“Serious Play: Design in Midcentury America” at the Denver Art Museum

“Serious Play: Design in Midcentury America” at the Denver Art Museum

The Denver Art Museum is hosting “Serious Play: Design in Midcentury America.” It is an exhibition that explores how playfulness in postwar American design was a catalyst for creativity and innovation. The exhibition is on view through August 25, 2019.

“During the 1950s and ’60s, a number of factors came together to make this bold design innovation possible. Diverse materials and manufacturing techniques opened up possibilities for new approaches to design and larger-scale production. Larger disposable income and leisure time of a growing middle class offered more possibilities for designers to help Americans discover a new way of living at home through thoughtfully designed objects. An emerging focus on child development prompted an interest in children’s furniture and placed a fresh emphasis on the importance of smart toy design. Pervasive Cold War anxiety created a desire to bring positivity and escapism into everyday spaces. Architects and designers that took advantage of all these new opportunities thrived,” says Denver Art Museum.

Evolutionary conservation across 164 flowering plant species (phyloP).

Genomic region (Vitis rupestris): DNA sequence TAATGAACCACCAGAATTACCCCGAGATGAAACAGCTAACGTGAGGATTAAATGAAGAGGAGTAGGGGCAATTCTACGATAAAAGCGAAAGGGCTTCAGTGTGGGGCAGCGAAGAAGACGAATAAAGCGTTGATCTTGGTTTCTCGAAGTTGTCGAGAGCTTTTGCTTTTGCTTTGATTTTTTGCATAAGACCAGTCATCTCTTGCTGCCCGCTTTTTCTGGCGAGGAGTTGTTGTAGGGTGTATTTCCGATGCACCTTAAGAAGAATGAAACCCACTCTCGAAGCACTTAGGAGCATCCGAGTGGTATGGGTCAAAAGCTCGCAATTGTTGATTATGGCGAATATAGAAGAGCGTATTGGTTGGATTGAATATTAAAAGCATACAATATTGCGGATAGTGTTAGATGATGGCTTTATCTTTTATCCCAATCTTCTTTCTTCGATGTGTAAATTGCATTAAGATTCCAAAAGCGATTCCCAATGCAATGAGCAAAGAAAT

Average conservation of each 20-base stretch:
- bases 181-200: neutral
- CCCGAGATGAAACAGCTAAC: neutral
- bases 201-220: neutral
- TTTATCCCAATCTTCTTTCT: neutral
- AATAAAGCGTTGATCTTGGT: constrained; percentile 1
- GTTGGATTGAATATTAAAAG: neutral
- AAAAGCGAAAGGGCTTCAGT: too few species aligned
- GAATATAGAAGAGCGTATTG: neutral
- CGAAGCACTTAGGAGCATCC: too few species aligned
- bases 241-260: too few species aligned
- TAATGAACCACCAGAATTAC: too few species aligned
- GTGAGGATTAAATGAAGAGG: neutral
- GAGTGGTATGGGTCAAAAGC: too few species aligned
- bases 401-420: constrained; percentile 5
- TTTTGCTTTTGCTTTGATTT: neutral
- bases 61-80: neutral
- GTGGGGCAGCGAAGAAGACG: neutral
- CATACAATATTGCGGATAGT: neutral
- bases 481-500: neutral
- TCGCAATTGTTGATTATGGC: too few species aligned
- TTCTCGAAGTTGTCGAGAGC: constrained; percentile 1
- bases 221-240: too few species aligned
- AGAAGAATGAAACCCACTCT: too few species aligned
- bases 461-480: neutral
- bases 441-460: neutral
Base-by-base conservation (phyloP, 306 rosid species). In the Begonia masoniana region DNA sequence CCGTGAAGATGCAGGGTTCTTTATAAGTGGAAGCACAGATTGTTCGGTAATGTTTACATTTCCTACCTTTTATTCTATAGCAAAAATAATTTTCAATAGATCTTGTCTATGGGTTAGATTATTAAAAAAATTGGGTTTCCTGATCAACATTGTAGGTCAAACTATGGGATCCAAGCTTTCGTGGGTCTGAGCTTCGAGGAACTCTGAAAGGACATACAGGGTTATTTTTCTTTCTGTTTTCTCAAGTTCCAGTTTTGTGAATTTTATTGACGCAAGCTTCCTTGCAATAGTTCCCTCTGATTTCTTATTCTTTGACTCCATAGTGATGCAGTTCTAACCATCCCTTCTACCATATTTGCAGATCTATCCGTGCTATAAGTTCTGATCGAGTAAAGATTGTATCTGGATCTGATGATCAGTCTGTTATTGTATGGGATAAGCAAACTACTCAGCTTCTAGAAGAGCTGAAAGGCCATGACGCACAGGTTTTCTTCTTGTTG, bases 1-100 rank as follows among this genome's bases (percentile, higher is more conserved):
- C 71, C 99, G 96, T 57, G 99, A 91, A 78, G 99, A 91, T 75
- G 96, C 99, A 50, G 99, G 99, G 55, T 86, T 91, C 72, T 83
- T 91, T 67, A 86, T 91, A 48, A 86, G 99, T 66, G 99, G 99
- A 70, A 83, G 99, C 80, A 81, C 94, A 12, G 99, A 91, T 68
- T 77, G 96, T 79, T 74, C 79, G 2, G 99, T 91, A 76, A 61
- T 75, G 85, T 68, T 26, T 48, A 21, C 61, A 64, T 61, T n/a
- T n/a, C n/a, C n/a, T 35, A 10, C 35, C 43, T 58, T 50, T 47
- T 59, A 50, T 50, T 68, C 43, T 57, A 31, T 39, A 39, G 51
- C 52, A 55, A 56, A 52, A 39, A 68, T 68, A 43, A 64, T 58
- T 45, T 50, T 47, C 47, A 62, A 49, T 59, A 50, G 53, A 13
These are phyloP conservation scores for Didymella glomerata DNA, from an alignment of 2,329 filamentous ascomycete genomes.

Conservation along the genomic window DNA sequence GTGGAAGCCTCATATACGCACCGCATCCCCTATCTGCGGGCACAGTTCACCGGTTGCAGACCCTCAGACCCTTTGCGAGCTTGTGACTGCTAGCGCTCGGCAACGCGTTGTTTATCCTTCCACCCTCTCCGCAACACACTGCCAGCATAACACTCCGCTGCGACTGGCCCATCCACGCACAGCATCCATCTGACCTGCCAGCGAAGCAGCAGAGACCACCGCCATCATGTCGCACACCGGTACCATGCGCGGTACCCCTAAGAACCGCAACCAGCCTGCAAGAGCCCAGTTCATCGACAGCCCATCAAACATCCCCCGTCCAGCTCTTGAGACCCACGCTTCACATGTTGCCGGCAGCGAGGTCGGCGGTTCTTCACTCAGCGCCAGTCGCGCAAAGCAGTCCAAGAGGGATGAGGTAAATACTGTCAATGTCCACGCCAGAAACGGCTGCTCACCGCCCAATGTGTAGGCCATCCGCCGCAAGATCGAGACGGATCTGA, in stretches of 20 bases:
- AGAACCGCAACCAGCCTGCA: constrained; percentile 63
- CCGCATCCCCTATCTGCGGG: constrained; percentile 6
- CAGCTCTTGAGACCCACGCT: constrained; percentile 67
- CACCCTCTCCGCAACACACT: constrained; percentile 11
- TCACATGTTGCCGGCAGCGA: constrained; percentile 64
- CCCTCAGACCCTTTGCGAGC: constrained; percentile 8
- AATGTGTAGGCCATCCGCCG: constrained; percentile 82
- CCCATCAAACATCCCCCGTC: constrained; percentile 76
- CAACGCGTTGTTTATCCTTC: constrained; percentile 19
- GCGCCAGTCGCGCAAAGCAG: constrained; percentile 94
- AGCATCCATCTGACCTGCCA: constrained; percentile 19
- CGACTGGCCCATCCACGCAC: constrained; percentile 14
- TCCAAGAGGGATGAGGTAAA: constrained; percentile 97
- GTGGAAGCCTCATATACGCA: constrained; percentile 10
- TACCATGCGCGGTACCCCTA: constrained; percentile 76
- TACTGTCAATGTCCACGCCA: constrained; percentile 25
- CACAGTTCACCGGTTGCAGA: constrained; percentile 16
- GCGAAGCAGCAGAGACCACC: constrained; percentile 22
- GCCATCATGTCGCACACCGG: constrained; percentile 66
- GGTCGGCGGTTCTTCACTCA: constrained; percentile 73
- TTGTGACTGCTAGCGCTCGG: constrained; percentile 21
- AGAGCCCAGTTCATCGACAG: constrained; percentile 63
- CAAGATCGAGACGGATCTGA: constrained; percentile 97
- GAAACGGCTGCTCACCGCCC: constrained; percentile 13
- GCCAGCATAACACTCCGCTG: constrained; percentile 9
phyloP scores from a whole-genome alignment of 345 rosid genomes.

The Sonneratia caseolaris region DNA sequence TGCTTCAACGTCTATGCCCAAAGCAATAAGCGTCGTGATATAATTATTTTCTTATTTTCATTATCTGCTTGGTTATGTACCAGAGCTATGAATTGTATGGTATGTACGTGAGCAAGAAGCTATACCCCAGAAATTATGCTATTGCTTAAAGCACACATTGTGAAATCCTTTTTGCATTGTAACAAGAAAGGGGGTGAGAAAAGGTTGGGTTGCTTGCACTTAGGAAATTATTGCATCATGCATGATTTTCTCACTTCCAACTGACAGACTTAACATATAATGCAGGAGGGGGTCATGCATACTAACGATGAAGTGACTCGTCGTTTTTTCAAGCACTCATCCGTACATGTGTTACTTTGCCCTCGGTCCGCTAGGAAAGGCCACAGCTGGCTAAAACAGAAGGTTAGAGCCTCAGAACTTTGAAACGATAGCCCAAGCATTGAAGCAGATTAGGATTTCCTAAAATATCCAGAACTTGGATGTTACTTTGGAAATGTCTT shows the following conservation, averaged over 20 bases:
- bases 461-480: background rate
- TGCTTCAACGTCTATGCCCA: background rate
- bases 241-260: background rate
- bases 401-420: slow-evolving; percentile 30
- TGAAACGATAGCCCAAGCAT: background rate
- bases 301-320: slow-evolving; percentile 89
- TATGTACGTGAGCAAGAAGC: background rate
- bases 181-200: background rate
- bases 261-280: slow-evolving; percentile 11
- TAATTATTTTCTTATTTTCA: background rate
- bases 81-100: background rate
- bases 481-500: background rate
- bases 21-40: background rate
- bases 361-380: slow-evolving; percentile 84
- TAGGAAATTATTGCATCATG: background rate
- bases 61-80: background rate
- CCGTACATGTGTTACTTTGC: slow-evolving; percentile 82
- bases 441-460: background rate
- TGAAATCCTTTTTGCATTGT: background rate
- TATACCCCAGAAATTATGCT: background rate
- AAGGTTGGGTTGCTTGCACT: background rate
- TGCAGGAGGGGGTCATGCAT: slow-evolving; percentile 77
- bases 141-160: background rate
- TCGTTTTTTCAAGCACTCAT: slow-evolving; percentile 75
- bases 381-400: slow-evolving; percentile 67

This exhibition, a collaboration with the Milwaukee Art Museum and the Denver Art Museum, examines how employing playfulness allowed designers to bring fresh ideas to the American home, children’s toys and play spaces, and corporate identities. The exhibition is organized around three themes — the American home, child’s play, and corporate approaches to design. It includes over 200 works in various media, ranging from works on paper, models, textiles, furniture, and ceramics to films, toys, playground equipment, and product design.


Founder: Louise Blouin  



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